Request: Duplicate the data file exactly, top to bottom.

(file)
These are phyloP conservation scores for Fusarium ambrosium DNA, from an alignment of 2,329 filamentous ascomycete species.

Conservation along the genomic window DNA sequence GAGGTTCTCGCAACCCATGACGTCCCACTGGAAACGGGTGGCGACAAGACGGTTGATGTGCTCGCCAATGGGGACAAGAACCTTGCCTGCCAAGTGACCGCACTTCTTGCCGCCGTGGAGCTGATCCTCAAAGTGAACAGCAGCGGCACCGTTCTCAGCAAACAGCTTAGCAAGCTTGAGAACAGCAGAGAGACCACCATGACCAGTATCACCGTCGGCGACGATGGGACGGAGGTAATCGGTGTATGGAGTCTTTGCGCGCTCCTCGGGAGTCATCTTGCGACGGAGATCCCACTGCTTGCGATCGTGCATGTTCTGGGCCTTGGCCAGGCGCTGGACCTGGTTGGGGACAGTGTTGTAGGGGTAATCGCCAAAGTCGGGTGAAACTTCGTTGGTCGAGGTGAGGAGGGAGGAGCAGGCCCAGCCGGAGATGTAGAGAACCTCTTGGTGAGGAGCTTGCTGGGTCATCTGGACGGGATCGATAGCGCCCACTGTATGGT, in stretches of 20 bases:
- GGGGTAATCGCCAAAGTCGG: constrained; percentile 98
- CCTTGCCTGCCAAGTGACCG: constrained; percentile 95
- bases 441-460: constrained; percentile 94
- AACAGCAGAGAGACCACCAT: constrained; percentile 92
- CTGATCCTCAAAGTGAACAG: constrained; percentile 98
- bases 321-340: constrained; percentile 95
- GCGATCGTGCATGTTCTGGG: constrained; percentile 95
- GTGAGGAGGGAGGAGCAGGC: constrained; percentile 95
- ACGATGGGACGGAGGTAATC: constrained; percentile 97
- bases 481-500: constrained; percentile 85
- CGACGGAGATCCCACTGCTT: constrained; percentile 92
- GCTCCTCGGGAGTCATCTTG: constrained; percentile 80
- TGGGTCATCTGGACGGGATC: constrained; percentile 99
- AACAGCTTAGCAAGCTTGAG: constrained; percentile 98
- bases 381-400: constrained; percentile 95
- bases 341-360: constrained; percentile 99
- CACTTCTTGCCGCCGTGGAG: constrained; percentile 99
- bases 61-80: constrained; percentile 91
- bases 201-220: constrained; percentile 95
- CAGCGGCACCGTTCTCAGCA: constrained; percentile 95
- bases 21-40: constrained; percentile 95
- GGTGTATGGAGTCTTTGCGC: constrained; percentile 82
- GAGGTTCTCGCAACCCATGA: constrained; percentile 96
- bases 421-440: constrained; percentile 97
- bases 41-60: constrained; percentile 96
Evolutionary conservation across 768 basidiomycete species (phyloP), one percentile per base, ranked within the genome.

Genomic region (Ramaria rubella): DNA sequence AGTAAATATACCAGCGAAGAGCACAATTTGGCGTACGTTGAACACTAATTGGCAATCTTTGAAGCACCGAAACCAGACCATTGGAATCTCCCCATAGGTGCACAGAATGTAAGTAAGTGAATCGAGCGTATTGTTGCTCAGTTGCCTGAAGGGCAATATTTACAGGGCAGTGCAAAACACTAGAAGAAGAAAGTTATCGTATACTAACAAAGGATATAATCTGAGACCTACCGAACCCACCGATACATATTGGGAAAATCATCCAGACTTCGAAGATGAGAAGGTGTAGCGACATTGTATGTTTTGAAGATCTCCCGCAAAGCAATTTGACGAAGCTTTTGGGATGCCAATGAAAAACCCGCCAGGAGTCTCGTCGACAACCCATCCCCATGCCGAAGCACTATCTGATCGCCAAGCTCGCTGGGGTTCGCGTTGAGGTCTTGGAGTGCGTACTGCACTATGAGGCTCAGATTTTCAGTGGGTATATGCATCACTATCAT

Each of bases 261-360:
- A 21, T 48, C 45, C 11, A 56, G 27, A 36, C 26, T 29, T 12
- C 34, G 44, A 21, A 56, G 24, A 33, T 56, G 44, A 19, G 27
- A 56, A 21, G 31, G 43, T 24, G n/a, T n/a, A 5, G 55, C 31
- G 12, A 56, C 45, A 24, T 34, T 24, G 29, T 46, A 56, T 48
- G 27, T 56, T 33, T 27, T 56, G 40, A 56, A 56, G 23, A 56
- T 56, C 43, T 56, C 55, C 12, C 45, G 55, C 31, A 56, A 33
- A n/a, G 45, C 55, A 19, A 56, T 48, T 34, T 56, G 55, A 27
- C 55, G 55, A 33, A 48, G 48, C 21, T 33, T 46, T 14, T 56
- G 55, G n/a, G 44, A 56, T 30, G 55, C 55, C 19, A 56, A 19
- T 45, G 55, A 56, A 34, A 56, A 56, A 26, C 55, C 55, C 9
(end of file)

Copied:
These are phyloP conservation scores for Fusarium ambrosium DNA, from an alignment of 2,329 filamentous ascomycete species.

Conservation along the genomic window DNA sequence GAGGTTCTCGCAACCCATGACGTCCCACTGGAAACGGGTGGCGACAAGACGGTTGATGTGCTCGCCAATGGGGACAAGAACCTTGCCTGCCAAGTGACCGCACTTCTTGCCGCCGTGGAGCTGATCCTCAAAGTGAACAGCAGCGGCACCGTTCTCAGCAAACAGCTTAGCAAGCTTGAGAACAGCAGAGAGACCACCATGACCAGTATCACCGTCGGCGACGATGGGACGGAGGTAATCGGTGTATGGAGTCTTTGCGCGCTCCTCGGGAGTCATCTTGCGACGGAGATCCCACTGCTTGCGATCGTGCATGTTCTGGGCCTTGGCCAGGCGCTGGACCTGGTTGGGGACAGTGTTGTAGGGGTAATCGCCAAAGTCGGGTGAAACTTCGTTGGTCGAGGTGAGGAGGGAGGAGCAGGCCCAGCCGGAGATGTAGAGAACCTCTTGGTGAGGAGCTTGCTGGGTCATCTGGACGGGATCGATAGCGCCCACTGTATGGT, in stretches of 20 bases:
- GGGGTAATCGCCAAAGTCGG: constrained; percentile 98
- CCTTGCCTGCCAAGTGACCG: constrained; percentile 95
- bases 441-460: constrained; percentile 94
- AACAGCAGAGAGACCACCAT: constrained; percentile 92
- CTGATCCTCAAAGTGAACAG: constrained; percentile 98
- bases 321-340: constrained; percentile 95
- GCGATCGTGCATGTTCTGGG: constrained; percentile 95
- GTGAGGAGGGAGGAGCAGGC: constrained; percentile 95
- ACGATGGGACGGAGGTAATC: constrained; percentile 97
- bases 481-500: constrained; percentile 85
- CGACGGAGATCCCACTGCTT: constrained; percentile 92
- GCTCCTCGGGAGTCATCTTG: constrained; percentile 80
- TGGGTCATCTGGACGGGATC: constrained; percentile 99
- AACAGCTTAGCAAGCTTGAG: constrained; percentile 98
- bases 381-400: constrained; percentile 95
- bases 341-360: constrained; percentile 99
- CACTTCTTGCCGCCGTGGAG: constrained; percentile 99
- bases 61-80: constrained; percentile 91
- bases 201-220: constrained; percentile 95
- CAGCGGCACCGTTCTCAGCA: constrained; percentile 95
- bases 21-40: constrained; percentile 95
- GGTGTATGGAGTCTTTGCGC: constrained; percentile 82
- GAGGTTCTCGCAACCCATGA: constrained; percentile 96
- bases 421-440: constrained; percentile 97
- bases 41-60: constrained; percentile 96
Evolutionary conservation across 768 basidiomycete species (phyloP), one percentile per base, ranked within the genome.

Genomic region (Ramaria rubella): DNA sequence AGTAAATATACCAGCGAAGAGCACAATTTGGCGTACGTTGAACACTAATTGGCAATCTTTGAAGCACCGAAACCAGACCATTGGAATCTCCCCATAGGTGCACAGAATGTAAGTAAGTGAATCGAGCGTATTGTTGCTCAGTTGCCTGAAGGGCAATATTTACAGGGCAGTGCAAAACACTAGAAGAAGAAAGTTATCGTATACTAACAAAGGATATAATCTGAGACCTACCGAACCCACCGATACATATTGGGAAAATCATCCAGACTTCGAAGATGAGAAGGTGTAGCGACATTGTATGTTTTGAAGATCTCCCGCAAAGCAATTTGACGAAGCTTTTGGGATGCCAATGAAAAACCCGCCAGGAGTCTCGTCGACAACCCATCCCCATGCCGAAGCACTATCTGATCGCCAAGCTCGCTGGGGTTCGCGTTGAGGTCTTGGAGTGCGTACTGCACTATGAGGCTCAGATTTTCAGTGGGTATATGCATCACTATCAT

Each of bases 261-360:
- A 21, T 48, C 45, C 11, A 56, G 27, A 36, C 26, T 29, T 12
- C 34, G 44, A 21, A 56, G 24, A 33, T 56, G 44, A 19, G 27
- A 56, A 21, G 31, G 43, T 24, G n/a, T n/a, A 5, G 55, C 31
- G 12, A 56, C 45, A 24, T 34, T 24, G 29, T 46, A 56, T 48
- G 27, T 56, T 33, T 27, T 56, G 40, A 56, A 56, G 23, A 56
- T 56, C 43, T 56, C 55, C 12, C 45, G 55, C 31, A 56, A 33
- A n/a, G 45, C 55, A 19, A 56, T 48, T 34, T 56, G 55, A 27
- C 55, G 55, A 33, A 48, G 48, C 21, T 33, T 46, T 14, T 56
- G 55, G n/a, G 44, A 56, T 30, G 55, C 55, C 19, A 56, A 19
- T 45, G 55, A 56, A 34, A 56, A 56, A 26, C 55, C 55, C 9